How to kill bamboo... some species of running bamboo get out of control in the garden you may be considering eradicating it to stop it from spreading where it is unwanted.
Killing plants such as problem bamboos isn't easy but it is possible with a bit of perseverance. I have provided several methods and suggestions below and on other pages in this site which you will find links to on this page.
I hope these guides' will help you solve any problems you are having with bamboo plants.
It is important to note that there are two types of bamboo; running bamboo and clumping bamboo.
The rhizomes of running bamboo spread out very quickly and it is therefore ideal for creating a windbreak or privacy wall by using it for hedging your garden or landscaping projects but it needs controlling.
Clumping bamboo stays in a tight clump and grows with less speed and therefore makes a better choice for a feature in the garden. How large a clump will grow to will depend on the individual species, some large species clumps will be pretty big but will not send out running rhizomes, you'll just have a very big clump of bamboo. Species with smaller diameter culms and a lower height growth tend to grow to a smaller clump size.
Both types are very resistant to being killed because the part that maintains life is the underground rhizomes.
If you have a small area of bamboo you can successfully kill it using the following method. This technique uses herbicides. My preference is not to use chemicals unless absolutely necessary. Note that Roundup is my preferred choice of product for spot spraying as it only kills what it comes in contact with and does not render the soil useless.
You need some herbicide, a brush, and something to cut the bamboo such as a pair of strong shears.
1. The first step would be to paint something like Roundup directly onto the leaves. Apply it in damp, not raining, weather and give this a week to soak in. The round up will start the process of killing the plant.
2. Cut the stalk to ground level and immediately paint the cut with the herbicide...... by immediately I mean within seconds! Once the bamboo has been cut, the sap flow will retreat downwards and therefore to make sure the herbicide goes with the sap you need to apply it right away or the bamboo will not die. The sap retreats within 15 seconds so if the treatment does not go down with it you will have wasted your time and have to repeat the process.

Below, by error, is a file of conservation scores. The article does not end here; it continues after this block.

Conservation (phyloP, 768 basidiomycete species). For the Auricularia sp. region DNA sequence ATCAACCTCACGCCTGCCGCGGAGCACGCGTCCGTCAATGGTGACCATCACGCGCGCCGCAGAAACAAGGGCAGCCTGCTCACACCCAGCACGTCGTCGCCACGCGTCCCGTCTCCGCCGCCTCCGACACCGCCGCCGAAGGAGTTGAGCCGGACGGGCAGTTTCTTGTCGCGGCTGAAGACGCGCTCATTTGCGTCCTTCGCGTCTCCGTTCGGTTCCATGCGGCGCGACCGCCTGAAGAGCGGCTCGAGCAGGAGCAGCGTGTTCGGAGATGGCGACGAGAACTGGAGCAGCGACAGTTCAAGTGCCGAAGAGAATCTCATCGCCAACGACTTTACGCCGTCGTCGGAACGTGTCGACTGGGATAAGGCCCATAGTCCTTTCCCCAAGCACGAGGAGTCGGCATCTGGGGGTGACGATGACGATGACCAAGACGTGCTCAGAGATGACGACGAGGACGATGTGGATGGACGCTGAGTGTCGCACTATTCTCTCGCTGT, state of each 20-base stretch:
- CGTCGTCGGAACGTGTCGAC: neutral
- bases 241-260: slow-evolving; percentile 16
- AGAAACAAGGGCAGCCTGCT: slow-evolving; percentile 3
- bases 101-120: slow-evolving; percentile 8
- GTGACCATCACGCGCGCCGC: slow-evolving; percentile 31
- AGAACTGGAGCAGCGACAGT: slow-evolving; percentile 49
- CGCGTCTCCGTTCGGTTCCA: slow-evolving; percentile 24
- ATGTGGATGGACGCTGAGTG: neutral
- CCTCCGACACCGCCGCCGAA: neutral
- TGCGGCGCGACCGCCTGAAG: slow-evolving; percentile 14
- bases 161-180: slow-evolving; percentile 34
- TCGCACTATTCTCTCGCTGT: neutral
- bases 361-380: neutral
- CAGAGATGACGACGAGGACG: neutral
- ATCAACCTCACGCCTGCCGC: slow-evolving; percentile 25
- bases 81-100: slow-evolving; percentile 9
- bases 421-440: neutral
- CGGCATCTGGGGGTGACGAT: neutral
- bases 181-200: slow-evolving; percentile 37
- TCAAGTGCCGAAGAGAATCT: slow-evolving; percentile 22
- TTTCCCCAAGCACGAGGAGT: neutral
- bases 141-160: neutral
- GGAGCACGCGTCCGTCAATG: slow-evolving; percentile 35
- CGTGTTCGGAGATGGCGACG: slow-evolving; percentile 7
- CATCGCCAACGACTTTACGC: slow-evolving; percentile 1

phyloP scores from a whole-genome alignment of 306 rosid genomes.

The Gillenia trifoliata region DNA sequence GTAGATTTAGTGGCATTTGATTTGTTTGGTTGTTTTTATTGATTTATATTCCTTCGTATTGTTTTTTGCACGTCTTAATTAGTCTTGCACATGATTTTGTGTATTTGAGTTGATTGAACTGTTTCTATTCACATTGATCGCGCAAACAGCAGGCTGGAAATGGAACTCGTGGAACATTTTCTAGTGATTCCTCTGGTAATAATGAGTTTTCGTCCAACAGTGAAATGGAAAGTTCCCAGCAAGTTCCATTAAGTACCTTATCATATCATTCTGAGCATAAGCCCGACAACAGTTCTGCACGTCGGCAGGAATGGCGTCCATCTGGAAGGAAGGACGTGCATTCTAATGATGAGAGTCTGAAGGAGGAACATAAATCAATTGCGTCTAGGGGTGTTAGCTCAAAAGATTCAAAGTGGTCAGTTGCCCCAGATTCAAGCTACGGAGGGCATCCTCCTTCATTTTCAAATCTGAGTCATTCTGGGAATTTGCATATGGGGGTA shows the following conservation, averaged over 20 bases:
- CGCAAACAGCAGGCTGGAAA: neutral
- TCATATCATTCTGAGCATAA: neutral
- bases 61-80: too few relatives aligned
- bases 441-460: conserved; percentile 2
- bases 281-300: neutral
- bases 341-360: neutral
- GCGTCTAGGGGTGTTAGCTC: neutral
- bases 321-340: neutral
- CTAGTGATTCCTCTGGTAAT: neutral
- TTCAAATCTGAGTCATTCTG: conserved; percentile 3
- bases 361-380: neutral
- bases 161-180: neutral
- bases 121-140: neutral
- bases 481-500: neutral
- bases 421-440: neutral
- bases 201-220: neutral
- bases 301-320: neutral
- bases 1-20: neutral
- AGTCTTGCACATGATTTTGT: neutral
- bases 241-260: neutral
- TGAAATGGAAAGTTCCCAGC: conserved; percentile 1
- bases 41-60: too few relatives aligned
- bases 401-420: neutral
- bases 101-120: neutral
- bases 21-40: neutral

Tip: Make sure all the canes are cut and that there are no leaves or shoots left uncut. It is the leaves that will continue feeding the plant if they are left on, and encouraging it to keep growing.
3. If, a couple of weeks after your first attempt following this guide on how to kill bamboo, it starts to sprout again repeat the cut and paint method. Do not give up! Repeat the process a few times if needed. If you don't, it is likely to come back.
I used this to kill some bamboo in my garden and I managed to get rid of the bamboo after applying the herbicide three times over the course of a month. Provided you keep it up the plant will die eventually but don't expect final results from the first application, this is a very strong plant.
4. If you need to use that piece of ground for anything else you will need to dig up the root system. This is extremely hard work! The rhizomes run horizontally and look like underground canes. These must be completely removed from the ground. The other small root systems coming off the rhizomes can not regenerate on their own so it is not so important to dig every one of them up... thank goodness.
If you don't need the ground for anything I would leave the root system there to rot but keep a really close eye on it. If there are no signs of new shoots after a couple of years I would say that you have been successful in killing your bamboos.
What might happen is that you do not see any new shoots the following year but in the second year you'll notice small new shoots. It will be important then to snap off those new little shoots as soon as you see them.
Roundup and Dish-washing Liquid Mix - by Ben
After several years attempting to eradicate several groves of bamboo, I finally found the solution. All the bamboo was cut at ground level with a chainsaw. When it again sprouted, I mixed four cups of full strength Roundup in two gallons of water then added a half cup of concentrated dishwashing liquid. The liquid soap breaks the surface tension on the leaves and allows the Roundup to penetrate. In five days it appeared as if I had hit it with a "flame thrower." Spray any rhizomes which again sprout. Killed it with minimal labor...btw, Roundup is a contact herbicide and does not kill the soil.